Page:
However, the difficult question is whether taking someone’s photograph in a public space amounts to a collection of personal information at all. After all, a photograph is merely a record of what we observe. If it is not a collection, then the disclosure and consent requirements of the Act do not need to be met.

On the few occasions on which the Privacy Commissioner has dealt with a complaint about use of a photograph taken in a public space, collection was assumed rather than critically examined. However, the Act specifically says that receipt of unsolicited information is not a ‘collection’. The Court of Appeal said in one case, albeit in a different context, that recording unsolicited information cannot amount to a collection in terms of the Privacy Act. It is therefore arguable that observing someone and recording that observation does not amount to a collection, as it too is unsolicited.

Privacy in another forum?

Privacy is a highly developed concept in rulings of the Broadcasting Standards Authority (and by extension, the Online Media Standards Authority), but advertising is excluded from the remit of both bodies.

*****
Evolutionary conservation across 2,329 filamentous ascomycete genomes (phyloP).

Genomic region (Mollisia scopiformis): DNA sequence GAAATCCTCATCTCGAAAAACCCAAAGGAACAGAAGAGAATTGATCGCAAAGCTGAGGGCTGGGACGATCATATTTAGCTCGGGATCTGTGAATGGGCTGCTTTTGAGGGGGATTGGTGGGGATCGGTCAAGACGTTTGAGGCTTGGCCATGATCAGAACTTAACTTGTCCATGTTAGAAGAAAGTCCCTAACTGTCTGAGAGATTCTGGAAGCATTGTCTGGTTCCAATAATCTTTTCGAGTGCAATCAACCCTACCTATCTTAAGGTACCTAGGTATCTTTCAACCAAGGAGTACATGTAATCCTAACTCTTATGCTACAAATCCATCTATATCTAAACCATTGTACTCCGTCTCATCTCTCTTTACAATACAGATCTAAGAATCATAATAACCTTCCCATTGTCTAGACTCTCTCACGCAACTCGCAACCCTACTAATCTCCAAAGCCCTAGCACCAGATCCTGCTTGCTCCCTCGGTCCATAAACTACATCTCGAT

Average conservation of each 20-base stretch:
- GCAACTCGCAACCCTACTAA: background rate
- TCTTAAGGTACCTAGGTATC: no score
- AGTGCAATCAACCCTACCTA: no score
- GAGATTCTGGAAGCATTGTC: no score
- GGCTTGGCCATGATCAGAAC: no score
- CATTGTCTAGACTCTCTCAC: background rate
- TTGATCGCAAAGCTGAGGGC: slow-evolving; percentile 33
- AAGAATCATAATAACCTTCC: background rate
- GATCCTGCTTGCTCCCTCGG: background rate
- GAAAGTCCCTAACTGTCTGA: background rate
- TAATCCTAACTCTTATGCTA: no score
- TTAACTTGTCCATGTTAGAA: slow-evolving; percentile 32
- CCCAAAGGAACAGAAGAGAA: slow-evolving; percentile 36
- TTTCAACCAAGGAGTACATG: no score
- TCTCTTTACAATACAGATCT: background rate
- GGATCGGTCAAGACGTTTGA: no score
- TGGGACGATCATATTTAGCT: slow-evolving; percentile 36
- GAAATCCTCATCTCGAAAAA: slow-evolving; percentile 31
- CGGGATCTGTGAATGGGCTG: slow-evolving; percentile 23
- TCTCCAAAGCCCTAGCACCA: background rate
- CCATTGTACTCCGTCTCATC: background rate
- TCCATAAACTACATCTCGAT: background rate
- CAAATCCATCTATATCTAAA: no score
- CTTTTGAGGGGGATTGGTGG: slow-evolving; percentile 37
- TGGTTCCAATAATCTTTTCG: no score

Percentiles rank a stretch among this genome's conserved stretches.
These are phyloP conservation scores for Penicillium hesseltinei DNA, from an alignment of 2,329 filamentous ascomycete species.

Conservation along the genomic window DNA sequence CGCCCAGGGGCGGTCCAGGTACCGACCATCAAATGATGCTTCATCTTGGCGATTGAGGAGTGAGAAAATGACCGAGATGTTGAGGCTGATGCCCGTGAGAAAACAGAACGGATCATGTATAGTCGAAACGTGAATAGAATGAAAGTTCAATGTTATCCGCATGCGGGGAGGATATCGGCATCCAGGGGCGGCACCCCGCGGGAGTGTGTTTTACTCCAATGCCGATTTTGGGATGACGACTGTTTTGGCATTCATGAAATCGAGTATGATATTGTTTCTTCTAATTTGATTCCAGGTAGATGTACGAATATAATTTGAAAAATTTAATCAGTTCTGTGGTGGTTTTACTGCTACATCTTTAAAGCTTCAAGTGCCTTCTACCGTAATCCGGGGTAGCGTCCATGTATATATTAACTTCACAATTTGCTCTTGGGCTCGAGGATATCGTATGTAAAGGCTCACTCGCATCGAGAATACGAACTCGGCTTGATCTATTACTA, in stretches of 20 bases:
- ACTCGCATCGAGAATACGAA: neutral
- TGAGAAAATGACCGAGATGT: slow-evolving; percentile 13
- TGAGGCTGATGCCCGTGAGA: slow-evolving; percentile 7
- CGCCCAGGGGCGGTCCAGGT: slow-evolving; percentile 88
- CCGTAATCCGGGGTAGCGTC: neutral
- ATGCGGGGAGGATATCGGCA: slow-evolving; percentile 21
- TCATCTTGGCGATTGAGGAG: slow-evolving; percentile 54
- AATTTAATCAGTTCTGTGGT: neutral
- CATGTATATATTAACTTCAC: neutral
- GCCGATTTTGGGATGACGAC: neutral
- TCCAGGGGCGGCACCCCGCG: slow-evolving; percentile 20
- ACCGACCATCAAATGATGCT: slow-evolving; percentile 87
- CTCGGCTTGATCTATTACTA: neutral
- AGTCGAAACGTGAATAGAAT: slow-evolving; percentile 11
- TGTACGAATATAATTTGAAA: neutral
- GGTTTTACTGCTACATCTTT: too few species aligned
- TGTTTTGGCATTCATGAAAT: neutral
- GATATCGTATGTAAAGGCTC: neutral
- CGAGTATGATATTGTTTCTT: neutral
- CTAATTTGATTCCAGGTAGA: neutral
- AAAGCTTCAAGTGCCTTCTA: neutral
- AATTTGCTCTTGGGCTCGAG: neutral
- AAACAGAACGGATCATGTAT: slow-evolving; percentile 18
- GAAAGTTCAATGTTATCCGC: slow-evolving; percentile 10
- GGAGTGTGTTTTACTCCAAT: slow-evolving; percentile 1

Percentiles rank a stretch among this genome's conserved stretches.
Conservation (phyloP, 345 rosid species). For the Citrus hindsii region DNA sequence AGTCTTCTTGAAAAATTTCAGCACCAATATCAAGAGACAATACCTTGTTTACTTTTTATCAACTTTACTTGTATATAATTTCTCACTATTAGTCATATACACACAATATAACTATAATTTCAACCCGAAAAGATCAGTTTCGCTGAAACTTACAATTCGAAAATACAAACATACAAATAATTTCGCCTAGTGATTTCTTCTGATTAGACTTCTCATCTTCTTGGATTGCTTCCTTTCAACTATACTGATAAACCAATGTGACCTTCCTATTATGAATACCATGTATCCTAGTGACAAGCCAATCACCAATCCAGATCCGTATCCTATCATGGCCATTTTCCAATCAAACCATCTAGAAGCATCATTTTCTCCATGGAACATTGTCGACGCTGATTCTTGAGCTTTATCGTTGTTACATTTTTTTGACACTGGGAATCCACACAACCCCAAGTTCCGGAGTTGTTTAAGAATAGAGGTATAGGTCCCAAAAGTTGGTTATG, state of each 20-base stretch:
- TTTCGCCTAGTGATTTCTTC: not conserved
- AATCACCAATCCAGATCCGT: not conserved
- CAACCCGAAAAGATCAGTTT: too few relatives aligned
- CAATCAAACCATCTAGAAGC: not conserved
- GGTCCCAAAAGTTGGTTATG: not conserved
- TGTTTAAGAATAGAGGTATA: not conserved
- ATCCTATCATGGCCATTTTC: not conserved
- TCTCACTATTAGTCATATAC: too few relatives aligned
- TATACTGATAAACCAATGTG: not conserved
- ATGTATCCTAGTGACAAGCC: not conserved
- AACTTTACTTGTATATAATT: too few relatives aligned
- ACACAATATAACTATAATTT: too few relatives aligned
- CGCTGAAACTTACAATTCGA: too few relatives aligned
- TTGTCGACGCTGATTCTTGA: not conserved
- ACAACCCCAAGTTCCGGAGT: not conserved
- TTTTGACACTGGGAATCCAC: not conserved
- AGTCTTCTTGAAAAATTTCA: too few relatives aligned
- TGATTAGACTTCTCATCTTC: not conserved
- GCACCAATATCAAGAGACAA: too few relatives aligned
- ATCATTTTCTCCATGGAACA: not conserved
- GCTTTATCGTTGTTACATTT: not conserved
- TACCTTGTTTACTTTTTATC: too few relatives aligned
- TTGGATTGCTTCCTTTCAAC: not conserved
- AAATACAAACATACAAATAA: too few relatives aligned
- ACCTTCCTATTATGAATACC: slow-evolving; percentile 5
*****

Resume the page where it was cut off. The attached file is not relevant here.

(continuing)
A complaint about advertising is instead typically dealt with by the Advertising Standards Complaints Board, for instance under the Code for People in Advertising. A breach of the Code will occur if the use of the image portrays the individual(s) in a manner which is reasonably likely to cause serious or widespread hostility, contempt, abuse or ridicule.

Defamation – potentially but dependent on the use

Finally, there is the potential for a defamation claim in the case of humiliating use of the footage. If the photograph or film image is juxtaposed with other material in such a way that an individual is ridiculed or their reputation adversely impacted, there may well be legal recourse. Of course, it would be an expensive route to vindication.

Should you or shouldn’t you?

From the advertiser’s perspective, the uncertain or inadequate legal protection afforded individuals should not be seen as a green (or even amber) light. First, any international campaign may strike the problem that just because there is little protection in New Zealand, does not mean the same state of affairs exists in other countries.

Secondly, there are reputational issues to manage. Without background talent checks, there is always a risk that use of someone’s image unwittingly associates your brand with someone with a chequered history. Third, if the individual wants to take on the advertiser for failing to compensate them or get their consent, there are plenty of opportunities to whip up social media agitation.

Note from the author: This article is intended to provide general information only and is not intended to be relied on as legal advice.


Tracey J. Walker is a legal consultant, specialising in media law and intellectual property enforcement.